The Sunday Mail
BEFORE we get into the nitty-gritties of this week’s review, “The Unbearable Weight of Massive Talent”, I believe a little context is needed.
Nicolas Cage, or simply Nic Cage, has been living under the weight of a massive debt after having lost a large amount of his fortune to a series of bad real estate investments.
He also owed the United States’ Internal Revenue Service (IRS) US$14 million among other debts, yet the 58-year-old American actor still lived a very lavish lifestyle.
Rather than file for bankruptcy, the “Face/Off” star chose to work out his debt by taking a string of bad and low-budget films.
However, that was then.
Cage has since paid a huge chunk of his debt and the feeling in Hollywood and fans around the world is that the old Nic is back!
Cage received glowing reviews for his work in “Pig” (2021) in which he basically pulls a ‘John Wick’ while searching for his beloved swine that gets kidnapped.
However, I am yet to get my hands on the movie, and, as such, can’t really verify how good or bad his performance is in the production.
What I can verify is that “The Unbearable Weight of Massive Talent”, while a little bonkers, is a really good movie.
It is not really “Con Air”, “Face/Off” or “National Treasure” good but it is a decent movie.
Cage stars as a fictionalised version of himself and we find him down on his luck, searching dearly for that one big break and role that will see him return to A-list status.
When he fails miserably and contemplates retiring, he gets an invite from an eccentric billionaire, and huge Nic Cage fan, Javi Gutierrez (Pedro Pascal) to attend his birthday party and read his movie script.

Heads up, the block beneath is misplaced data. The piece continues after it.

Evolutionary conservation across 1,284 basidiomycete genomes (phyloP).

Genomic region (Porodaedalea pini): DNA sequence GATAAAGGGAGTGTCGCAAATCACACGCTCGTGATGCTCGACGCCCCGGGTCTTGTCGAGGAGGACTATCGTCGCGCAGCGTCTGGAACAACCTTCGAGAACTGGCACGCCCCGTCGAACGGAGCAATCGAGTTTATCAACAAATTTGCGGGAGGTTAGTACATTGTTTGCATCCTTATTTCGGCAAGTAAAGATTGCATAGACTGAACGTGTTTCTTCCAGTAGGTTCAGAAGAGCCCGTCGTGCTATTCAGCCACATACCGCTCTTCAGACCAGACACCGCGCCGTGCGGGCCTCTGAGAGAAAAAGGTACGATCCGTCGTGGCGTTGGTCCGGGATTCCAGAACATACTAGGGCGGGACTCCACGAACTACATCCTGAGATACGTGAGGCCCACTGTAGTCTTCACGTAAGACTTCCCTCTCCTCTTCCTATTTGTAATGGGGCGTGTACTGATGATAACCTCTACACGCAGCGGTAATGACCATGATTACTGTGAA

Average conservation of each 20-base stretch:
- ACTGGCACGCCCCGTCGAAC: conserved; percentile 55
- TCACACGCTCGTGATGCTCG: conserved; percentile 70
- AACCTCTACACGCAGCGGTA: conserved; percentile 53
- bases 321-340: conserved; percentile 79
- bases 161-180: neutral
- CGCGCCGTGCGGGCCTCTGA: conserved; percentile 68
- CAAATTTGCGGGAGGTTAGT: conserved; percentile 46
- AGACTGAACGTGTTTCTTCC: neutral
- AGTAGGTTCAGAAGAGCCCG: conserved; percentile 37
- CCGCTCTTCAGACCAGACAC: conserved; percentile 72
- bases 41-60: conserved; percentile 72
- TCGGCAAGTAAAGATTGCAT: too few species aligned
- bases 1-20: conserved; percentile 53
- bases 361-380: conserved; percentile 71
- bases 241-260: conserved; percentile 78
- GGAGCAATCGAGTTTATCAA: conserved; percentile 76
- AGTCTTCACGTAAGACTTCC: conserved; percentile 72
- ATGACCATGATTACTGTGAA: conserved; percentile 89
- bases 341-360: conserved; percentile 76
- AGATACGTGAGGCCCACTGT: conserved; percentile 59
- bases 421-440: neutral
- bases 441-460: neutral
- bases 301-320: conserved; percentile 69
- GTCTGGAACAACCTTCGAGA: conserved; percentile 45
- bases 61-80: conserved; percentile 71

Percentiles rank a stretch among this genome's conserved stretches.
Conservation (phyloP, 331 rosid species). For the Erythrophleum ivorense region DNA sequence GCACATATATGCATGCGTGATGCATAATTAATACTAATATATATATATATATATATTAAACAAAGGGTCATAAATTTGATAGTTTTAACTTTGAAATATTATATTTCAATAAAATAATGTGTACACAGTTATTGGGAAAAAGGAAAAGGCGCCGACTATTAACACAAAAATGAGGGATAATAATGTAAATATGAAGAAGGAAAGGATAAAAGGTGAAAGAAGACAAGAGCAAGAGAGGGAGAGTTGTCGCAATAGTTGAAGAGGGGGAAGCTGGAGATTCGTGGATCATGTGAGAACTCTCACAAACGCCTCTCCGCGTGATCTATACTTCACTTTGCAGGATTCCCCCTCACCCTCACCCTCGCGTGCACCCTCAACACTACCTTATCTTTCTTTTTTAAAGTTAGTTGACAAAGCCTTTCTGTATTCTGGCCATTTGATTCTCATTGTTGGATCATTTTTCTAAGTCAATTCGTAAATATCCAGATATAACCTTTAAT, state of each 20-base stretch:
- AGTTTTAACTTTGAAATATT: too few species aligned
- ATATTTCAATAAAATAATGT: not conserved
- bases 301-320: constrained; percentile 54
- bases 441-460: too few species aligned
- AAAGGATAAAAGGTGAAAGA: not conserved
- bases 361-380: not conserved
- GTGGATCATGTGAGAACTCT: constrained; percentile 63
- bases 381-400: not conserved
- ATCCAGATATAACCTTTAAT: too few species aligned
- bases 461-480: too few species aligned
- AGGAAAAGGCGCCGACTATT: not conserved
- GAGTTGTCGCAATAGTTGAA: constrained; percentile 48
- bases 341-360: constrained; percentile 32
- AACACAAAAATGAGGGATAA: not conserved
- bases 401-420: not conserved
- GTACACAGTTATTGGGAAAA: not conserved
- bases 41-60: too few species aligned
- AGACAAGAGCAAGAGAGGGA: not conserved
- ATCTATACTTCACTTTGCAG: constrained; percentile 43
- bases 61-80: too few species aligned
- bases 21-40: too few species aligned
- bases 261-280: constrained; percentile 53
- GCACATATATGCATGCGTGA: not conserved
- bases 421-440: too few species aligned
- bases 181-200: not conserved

Cage reluctantly agrees but soon gets embroiled in a case the CIA is building against Gutierrez.
Apparently, Gutierrez is a suspected drug dealer and kidnapper.
The two agents on the case Vivian and Martin Etten (Tiffany Haddish and Ike Barinhotz) coerce Cage into spying on Gutierrez.
They also force him to try and locate evidence on his compound.
The movie shines on several aspects chief being that it has all the hallmarks of a typical Nic Cage film.
There is a lot of yelling and animated gestures.
A younger Cage shows up periodically throughout the movie as a manifestation of his subconscious.
The de-aging technology on display during these scenes is simply out of this world.
Cage is not the only standout performer as Pedro Pascal matches the 58-year-old pound-for-pound.
The chemistry between these two thespians is one of the things that carry the movie.
The two also show an innate grasp of comic timing.
The film is full of Easter eggs of Cage’s previous works that pop up either through dialogue, mild and blatant references.
If I am to have a single gripe about the movie, it is the fact that the comic duo of Haddish and Barinhotz is totally wasted.
While they do get a few scenes to shine, I feel the said acts are too few and far in-between. Here is hoping that this is not a one-off type of deal. We want to see more and more of this Cage.
I will go on and even say that I pray that Cage and Disney manage to settle their differences after which we will finally see the “National Treasure” follow-up movie.
We have been crying out for years.